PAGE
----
Benjamin Franklin relies on heavy rushing attack to control game, achieve success

Chandler Miles (5) weaves his way through defenders during an Aug. 22 practice at Benjamin Franklin High School. Miles rushed for 164 yards and three touchdowns in the Chargers’ season opener against Ganado. (Independent Newsmedia/Josh Martinez)

At Benjamin Franklin High School, it’s not about what looks pretty on the football field, it’s about what gets the job done.

The Chargers found success last season by simply running the football. They ran the ball 594 time for 3,722 yards compared to 117 passing attempts, resulting in an 11-2 overall record and a trip to the 3A semifinals.

So far, Benjamin Franklin is on pace to hit those numbers again this season.

The key to this success is pushing for four- to five-yard gains on each runs, devouring the clock in the process and leaving little time for opposing offenses to get the ball, Benjamin Franklin Head Coach Dave Jefferies says.

“I think so often, we get caught up in what looks cool to fans and what they see on Saturdays,” he said. “Last year, I threw all that aside and said, ‘I’m just going to focus on marching down the field and getting first downs and winning the game.’”

Last year was the best season the Chargers have put together since the school started playing 11-man football about five years ago. This year, they return their top two rushers but are bringing in several newcomers to the offensive line and quarterback positions.

Still, the team showed flashes of its 2017 self Friday, Aug. 17 in a 63-6 win over Ganado High School. In that victory, the Chargers rushed for 441 yards on 43 carries and eight touchdowns. They only threw the ball once, resulting in an incompletion, according to

Chandler Miles (5) tries to break free on a run while Chancin Loving (31) sets up for a block during an Aug. 22 practice at Benjamin Franklin High School. (Independent Newsmedia/Josh Martinez)

This style of play, Coach Jefferies says, came from wanting to better utilize his players’ skills. He said during a 2014 playoff loss to the Arizona Lutheran Academy when he was coaching at Thatcher High School, he believed he had the more talented team but they weren’t used correctly.

He took the film from that loss and saw how well his opponents used the double wing offense. He decided to adapt the offense to his team and has used it ever since, he said.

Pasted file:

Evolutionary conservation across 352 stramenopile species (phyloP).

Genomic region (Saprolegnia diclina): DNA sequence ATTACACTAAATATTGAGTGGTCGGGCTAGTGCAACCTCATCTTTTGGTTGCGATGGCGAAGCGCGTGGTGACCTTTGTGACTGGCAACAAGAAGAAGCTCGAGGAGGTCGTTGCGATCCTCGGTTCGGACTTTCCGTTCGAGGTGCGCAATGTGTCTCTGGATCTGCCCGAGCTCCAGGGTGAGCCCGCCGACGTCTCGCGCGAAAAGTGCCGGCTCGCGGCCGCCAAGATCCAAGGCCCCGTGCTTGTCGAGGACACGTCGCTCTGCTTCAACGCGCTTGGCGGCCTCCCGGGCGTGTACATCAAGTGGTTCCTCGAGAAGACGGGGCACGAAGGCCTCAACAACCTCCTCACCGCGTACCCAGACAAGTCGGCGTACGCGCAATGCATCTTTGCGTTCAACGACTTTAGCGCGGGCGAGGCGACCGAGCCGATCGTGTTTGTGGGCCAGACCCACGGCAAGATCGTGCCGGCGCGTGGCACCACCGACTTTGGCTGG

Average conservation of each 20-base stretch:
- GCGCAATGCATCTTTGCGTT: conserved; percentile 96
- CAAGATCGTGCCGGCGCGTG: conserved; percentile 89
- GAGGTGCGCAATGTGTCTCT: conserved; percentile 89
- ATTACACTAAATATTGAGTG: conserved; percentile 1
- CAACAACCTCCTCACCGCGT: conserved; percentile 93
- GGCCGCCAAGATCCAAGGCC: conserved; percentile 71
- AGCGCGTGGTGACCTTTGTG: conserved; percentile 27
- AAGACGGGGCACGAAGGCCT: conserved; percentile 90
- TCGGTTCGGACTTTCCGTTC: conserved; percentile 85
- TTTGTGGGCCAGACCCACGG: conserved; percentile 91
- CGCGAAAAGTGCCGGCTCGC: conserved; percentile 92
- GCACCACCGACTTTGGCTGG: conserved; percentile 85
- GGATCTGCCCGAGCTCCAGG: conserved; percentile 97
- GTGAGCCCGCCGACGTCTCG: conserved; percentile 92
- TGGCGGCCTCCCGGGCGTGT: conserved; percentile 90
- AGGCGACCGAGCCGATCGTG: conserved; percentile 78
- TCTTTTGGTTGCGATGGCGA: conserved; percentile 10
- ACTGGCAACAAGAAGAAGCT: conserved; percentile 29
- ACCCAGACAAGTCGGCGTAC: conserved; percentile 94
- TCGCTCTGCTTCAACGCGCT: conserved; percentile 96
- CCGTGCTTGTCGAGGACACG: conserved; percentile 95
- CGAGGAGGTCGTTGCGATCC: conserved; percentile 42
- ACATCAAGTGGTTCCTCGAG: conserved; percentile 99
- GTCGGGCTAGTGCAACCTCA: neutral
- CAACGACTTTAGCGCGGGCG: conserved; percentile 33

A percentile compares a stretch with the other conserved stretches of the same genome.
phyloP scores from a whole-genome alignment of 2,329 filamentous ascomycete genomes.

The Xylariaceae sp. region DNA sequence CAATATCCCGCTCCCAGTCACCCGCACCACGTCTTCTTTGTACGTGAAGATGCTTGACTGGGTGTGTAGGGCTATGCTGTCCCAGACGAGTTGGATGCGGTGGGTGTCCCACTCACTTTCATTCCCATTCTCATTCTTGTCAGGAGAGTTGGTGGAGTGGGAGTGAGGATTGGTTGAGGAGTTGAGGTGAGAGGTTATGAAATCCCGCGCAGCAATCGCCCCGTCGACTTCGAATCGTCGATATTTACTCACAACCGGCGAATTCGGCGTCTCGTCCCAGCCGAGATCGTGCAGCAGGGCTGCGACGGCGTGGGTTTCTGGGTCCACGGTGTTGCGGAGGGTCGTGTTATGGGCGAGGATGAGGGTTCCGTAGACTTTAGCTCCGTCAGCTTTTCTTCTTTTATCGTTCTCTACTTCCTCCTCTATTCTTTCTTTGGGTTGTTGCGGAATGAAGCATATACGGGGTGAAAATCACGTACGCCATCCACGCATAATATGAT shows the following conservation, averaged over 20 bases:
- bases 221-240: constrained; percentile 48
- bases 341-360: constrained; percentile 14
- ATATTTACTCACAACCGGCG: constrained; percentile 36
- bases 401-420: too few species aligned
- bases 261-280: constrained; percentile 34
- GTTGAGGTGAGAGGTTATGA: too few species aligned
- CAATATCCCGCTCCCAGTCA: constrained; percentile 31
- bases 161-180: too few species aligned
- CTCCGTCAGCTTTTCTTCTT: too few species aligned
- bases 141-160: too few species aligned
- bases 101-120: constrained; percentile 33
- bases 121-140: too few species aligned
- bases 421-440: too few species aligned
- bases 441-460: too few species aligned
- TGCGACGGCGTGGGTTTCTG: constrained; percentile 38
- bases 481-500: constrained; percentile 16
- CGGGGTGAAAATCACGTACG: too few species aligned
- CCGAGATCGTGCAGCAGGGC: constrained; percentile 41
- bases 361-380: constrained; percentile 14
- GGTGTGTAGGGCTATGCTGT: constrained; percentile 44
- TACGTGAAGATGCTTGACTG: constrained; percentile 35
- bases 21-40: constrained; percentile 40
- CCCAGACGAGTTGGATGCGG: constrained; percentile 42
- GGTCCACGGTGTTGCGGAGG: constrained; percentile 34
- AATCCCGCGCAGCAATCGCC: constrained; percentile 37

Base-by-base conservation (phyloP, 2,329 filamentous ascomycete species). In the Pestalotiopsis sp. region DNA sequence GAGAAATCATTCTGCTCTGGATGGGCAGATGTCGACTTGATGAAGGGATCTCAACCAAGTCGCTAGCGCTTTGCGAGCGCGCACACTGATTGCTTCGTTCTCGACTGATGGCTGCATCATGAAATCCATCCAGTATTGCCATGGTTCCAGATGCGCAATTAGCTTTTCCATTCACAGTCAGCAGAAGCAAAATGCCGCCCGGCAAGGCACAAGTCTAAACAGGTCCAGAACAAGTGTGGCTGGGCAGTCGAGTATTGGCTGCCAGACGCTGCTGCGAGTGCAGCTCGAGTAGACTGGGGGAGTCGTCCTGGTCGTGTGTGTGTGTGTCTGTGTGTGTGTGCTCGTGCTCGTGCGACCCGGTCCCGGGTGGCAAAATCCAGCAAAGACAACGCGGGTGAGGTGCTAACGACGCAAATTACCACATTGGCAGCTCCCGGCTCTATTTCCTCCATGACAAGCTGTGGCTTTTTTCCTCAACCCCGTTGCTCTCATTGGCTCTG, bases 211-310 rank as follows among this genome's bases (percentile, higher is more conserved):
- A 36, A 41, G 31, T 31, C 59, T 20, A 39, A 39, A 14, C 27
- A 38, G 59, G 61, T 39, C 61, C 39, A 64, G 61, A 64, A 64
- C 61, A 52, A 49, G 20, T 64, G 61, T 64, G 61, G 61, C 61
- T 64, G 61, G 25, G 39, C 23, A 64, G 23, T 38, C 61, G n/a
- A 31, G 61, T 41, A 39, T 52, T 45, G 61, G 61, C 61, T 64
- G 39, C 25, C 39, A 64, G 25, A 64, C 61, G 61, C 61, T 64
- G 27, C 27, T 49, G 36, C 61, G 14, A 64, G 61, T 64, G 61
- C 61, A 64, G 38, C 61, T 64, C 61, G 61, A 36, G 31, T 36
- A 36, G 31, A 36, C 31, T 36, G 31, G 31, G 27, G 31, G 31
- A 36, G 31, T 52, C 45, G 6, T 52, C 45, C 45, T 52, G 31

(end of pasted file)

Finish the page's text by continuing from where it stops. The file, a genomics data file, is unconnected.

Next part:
The double wing offense has all 11 players close together with two tight ends attached to the offensive line and the receivers set back and just outside the tight ends. The quarterback is under center with a running back just behind him.

For the first few years at Benjamin Franklin, Coach Jefferies said he didn’t think he was utilizing his players fully, so he made the change in style to the current model.

“It really wasn’t about running or throwing necessarily, but it was about a style that worked for our kids and the limitations we had based on our kids and our program,” he said.

Chandler Miles, a senior running back, said what makes the Chargers’ offense successful is its novelty.

“I think other teams have never seen anything like what we do, and we come in and surprise them with how it goes,” Miles said.

From the offensive line’s perspective, lineman McCallister Loving said there is a lot that goes into running a successful rushing attack.

“It’s definitely a tougher, offensive blocking scheme,” Loving said. “It’s more hands-on, getting dirty and just getting in there and punching it.”

This offense features two capable runners in Miles and junior Zach Jefferies with both rushing for more than 1,500 yards and 21 touchdowns each. Coach Jefferies said Jefferies was injured in the season-opener but sophomore Chancin Loving filled for Jefferies well.

Miles enters his senior season with his sights set on 2,000 rushing yards, but he said he recognizes if he is to get to that point, it’ll be a team effort.

A big key for any running game is the offensive line. Benjamin Franklin lost several linemen to graduation but Coach Jefferies said he’s not worried about the players who are filling those roles.

“A kid may not have varsity experience but he should have experience running this style of offense,” he said. “With our JV running it all year last year — and that’s the plan again this year — those guys should be able to move right in and take over a spot.”

Last season proved to be a surprise for many in and out of the program, causing the team, Coach Jefferies said, to “feel like it had something to prove” each week.

This year, the Chargers won’t only be fighting against opposing teams, but also complacency, Coach Jefferies said.

He said while players have state championship aspirations, the coaches need to keep the players focused on actually getting to the playoffs.

“The coaching staff is doing everything we can to focus on winning one game at a time so we can earn an 11th game,” Coach Jefferies said. “Once we earn the 11th game, then we can talk about ‘ok, let’s see what we’re made of.’

“But nothing happens unless we earn that 11th game.”

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